November 2009 is seared into the memories of south-east South Australian growers – especially Bill Hunt from Bordertown.
Sheep and trees hold a special place in the Hunt family’s farming history.
November 2009 is seared into the memories of south-east South Australian growers – especially Bill Hunt from Bordertown. With grain still in the soft-dough stage after a cool, wet spring, a sudden jump in temperatures from 35°C to 42°C for a fortnight caused hundreds of thousands of dollars worth of damage to his crops. It was a familiar story across the region.
“It absolutely fried everything on the stick,” says Bill, who manages the 1150-hectare property ‘Nalang’ – which has been in the family for more than 100 years – with his son Ben and their wives Jenny and Joylene.
“The paddock smelt like a bakery. The whole countryside was toasting.
“Just before the heatwave we were told our durum crops would go 7.5 tonnes a hectare. They ended up 3t … of chook feed.”
A more typical year for the Hunts would bring a warm, dry summer and a cool, damp winter, with about 455 millimetres of rain. But climatic variations such as those experienced in 2009, and again in the summer of 2010 with record flooding in January, are becoming increasingly common and require flexibility.
Bill says they dodged another bullet in 2007 when the crops “right on death’s door” in spring were saved by 35mm of rain in November, which turned the season into “a ripper”.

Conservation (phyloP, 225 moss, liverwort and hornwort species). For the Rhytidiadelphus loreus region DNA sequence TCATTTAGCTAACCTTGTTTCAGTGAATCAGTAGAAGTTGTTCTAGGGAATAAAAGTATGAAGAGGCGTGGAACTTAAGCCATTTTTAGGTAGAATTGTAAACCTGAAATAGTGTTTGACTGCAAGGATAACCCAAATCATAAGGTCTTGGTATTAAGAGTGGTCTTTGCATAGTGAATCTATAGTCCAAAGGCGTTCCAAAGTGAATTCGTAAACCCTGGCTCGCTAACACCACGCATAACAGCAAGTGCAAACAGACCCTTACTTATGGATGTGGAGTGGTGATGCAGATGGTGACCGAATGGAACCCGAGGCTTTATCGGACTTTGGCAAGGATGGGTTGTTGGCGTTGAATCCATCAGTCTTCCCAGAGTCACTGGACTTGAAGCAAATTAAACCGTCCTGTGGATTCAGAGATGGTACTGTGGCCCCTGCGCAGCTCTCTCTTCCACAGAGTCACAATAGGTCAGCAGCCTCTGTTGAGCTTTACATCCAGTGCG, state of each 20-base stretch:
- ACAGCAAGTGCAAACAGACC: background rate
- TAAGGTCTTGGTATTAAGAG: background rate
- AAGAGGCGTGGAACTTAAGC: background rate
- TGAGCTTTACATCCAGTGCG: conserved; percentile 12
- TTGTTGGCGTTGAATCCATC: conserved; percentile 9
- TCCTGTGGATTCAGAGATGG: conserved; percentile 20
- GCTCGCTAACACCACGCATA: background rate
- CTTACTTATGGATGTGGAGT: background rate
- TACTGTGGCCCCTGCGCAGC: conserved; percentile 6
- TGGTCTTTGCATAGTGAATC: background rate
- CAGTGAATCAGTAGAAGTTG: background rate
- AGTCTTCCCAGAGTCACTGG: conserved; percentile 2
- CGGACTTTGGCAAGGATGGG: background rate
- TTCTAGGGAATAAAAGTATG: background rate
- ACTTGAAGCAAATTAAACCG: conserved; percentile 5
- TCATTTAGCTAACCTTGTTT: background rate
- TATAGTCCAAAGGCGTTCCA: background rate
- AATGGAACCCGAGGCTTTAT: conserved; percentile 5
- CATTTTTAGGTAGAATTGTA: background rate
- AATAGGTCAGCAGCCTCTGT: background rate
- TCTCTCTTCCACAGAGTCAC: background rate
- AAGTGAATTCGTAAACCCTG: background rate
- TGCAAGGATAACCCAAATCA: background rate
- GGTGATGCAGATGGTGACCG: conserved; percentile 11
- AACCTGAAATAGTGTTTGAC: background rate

“I don’t know if it’s climate change or climate variability,” Bill says. “But we seem to be getting much more variation than we did in the past.
“Whether the bullets are coming at you from a climate-change gun or a climate-variability gun, if you’ve got your head up when it should be down, you’ll get knocked over either way.”
A key factor in the Hunts’ farming system operation is livestock.
“Sheep add another dimension,” Bill says. As well as cleaning up weeds and stubble, crops that have been ruined by too little or too much rain become a useful resource with sheep.
“The fact that we have always stuck with sheep meant that in the recent boom we have done very well indeed,” Bill says. “Someone said to me, ‘Mate, how can you expect to make money out of sheep when you have to pay $250 for a ewe?’ I said, ‘We were selling them for that!’ Makes a difference.”
Livestock also give the Hunts weed-control flexibility. They have changed their rotation over the years to make better use of available rainfall as and when it falls.
Hay-freezing, fallow and pit silage are important for the way Bill controls ryegrass and conserves water.
“Unlike many of our colleagues, we are rather fond of ryegrass and encourage it in the pasture phase. Back in the olden days we used to be ryegrass Daleks –‘Exterminate, exterminate’ – but exterminating ryegrass is an open invitation for rubbish.”
Bill says that for them, one year of fallow or silage followed by Clearfield® canola cleans up paddocks. “Then when you go back to pasture, plant some of the Italian ryegrasses and you will really see what pasture production is all about,” he says.
For Bill, livestock is the third leg of the farming stool and “like a three-legged stool … take that leg away, and it becomes inherently unstable”.
Bill and Jenny Hunt.
Grower: Bill Hunt
Region: Bordertown, Upper South East region,
Commodity: Durum wheat, milling oats, beans, oilseeds, barley, peas, canola and South African Merino Mutton x Merino ewes for prime lambs
Farming area: 1150 hectares
Annual rainfall: 440 to 480 millimetres
Adapting to the season
When it comes to climate adaptation, Bill is someone who believes that working with the environment is good for business, with carbon capture and soil sequestration critical components of his family’s farming operations.
“We recycle carbon. We suck it out of the air and turn it into a wheat crop. More carbon means more nitrogen, more nitrogen means more growth, more growth means more carbon. So for years we have invested heavily in good legume pastures and increasing the depth of our topsoil.”